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Comments on Crooked Cucumber in April Readers' Comments
4/1/2000 - from Josh Randall:

I just finished reading "Crooked Cucumber," & would like to express my enjoyment & gratitude.

As a high school kid in the late '60s, reading Kerouac's "Dharma Bums." I was about ten years too young & a few thousand miles too far East to be a student at Zen Center. I can't remember whether I next came upon "Zen Flesh, Zen Bones," by Paul Reps or "Zen Mind, Beginner's Mind," but I do remember my reaction to the remarkable photograph of Suzuki-roshi on the latter's back cover. I thought, "If that's the kind of face you get from studying Zen, that's for me!"

The photo closely resembles an Oriental version of my own father, but I'll forego exploring the Freudian implications. I'm glad it wasn't replaced by a formal portrait, which would probably have put me right off & discouraged my venturing down the Buddhist path.

Since then, like the dragon-collecting scholar you mention in "Crooked Cucumber," I've read & practiced much, on my own & with sanghas, & have collected many dragons. Unlike the scholar's story, the dragon of Suzuki-roshi's work remains a welcome presence in my life.

Learning, from your book, about life in Japan before & during the war & about Suzuki-roshi's life in particular was very valuable & enjoyable. He truly was a pivotal figure, & if the presence of Buddhism in America can help ameliorate some of our culture's excesses -- which I think it does & will -- he qualifies for a place in history like that of Bodhidharma. A bit much, perhaps, for a humble misfit monk, but still...

I'm looking forward to browsing thru the interviews & stories available on your web site. I also noticed that no mention was made of the set of tapes titled "Zen Talks" from Audio Wisdom, [That didn't work for me.It led to a page with no links.-DC]

This one works: Mystic Fire's Shunryu Suzuki lecture tape,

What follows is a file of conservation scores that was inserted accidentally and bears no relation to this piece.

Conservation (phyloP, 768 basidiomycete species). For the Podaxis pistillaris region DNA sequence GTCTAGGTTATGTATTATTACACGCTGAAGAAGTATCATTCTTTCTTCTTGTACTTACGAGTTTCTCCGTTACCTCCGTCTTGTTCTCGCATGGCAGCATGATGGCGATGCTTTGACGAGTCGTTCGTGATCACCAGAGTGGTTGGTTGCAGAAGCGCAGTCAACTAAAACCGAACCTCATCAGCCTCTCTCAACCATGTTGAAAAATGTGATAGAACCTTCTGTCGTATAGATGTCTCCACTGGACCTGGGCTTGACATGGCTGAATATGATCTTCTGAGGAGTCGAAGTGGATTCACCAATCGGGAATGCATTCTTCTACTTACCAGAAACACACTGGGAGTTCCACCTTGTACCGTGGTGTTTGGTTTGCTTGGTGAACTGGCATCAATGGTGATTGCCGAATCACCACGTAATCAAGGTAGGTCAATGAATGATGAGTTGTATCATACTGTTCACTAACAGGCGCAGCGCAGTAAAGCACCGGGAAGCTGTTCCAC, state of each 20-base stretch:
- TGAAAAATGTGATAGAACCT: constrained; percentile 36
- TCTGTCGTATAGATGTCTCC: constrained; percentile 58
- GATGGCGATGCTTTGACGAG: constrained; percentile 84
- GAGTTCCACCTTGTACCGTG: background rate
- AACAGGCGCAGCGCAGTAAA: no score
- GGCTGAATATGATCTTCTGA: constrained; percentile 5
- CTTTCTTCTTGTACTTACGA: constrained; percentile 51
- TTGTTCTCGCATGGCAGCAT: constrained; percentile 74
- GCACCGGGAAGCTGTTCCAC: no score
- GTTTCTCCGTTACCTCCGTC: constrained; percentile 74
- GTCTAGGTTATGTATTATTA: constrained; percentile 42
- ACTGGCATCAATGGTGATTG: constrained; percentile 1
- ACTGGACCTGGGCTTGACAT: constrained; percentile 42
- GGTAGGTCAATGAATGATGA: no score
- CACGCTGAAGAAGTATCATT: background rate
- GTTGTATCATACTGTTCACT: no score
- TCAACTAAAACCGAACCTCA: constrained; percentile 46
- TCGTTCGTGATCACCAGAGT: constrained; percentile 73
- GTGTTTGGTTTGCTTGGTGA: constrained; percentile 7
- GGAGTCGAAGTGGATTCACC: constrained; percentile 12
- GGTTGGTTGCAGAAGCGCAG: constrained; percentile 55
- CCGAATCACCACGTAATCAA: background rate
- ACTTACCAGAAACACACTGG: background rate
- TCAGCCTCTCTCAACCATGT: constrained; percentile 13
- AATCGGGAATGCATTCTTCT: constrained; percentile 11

Mystic Fire's opening page has a blurb & link to that page in its lower right corner. Also on the site's opening page, at the top, is a three-line list of links to various sections, including a Buddhism section, where the tapes are listed along with many others. I obtained my copy through where a search for "Shunryu Suzuki" will return a reference to the tapes.

[Zen Center has a few Suzuki Roshi lecture tapes for sale. It's on the page about Suzuki Lectures.-DC]

My old copy of "Zen Mind, Beginner's Mind" says it's from the sixth paperback printing, 1974, so I've been building a version of Suzuki Roshi's voice in my head for over a quarter century. I was tickled to finally have the opportunity to hear the real thing.

Thanks again, & best wishes

4/4/2000 - from Julia VanHuss:

Mellanay Delhom gave me a signed copy of your book as she knows I have practiced zazen and have some interest in Buddhism. The book was given to her by her childhood friend -- your mother, of course. I am one of Miss Delhom's "disciples."

I intend to read all that is available on the web site, but I first wanted to write to you and give you my impressions of your book before I read the reviews. I finished the book with the oddest kind of joyous sadness. Your Suzuki comes off as flawed, almost terribly so, and yet the truths you tell in no way diminish him. Your love for him is evident on every page. I commend you for your unsentimental portrait of Suzuki, that despite its detachment, is intimate and totally loving.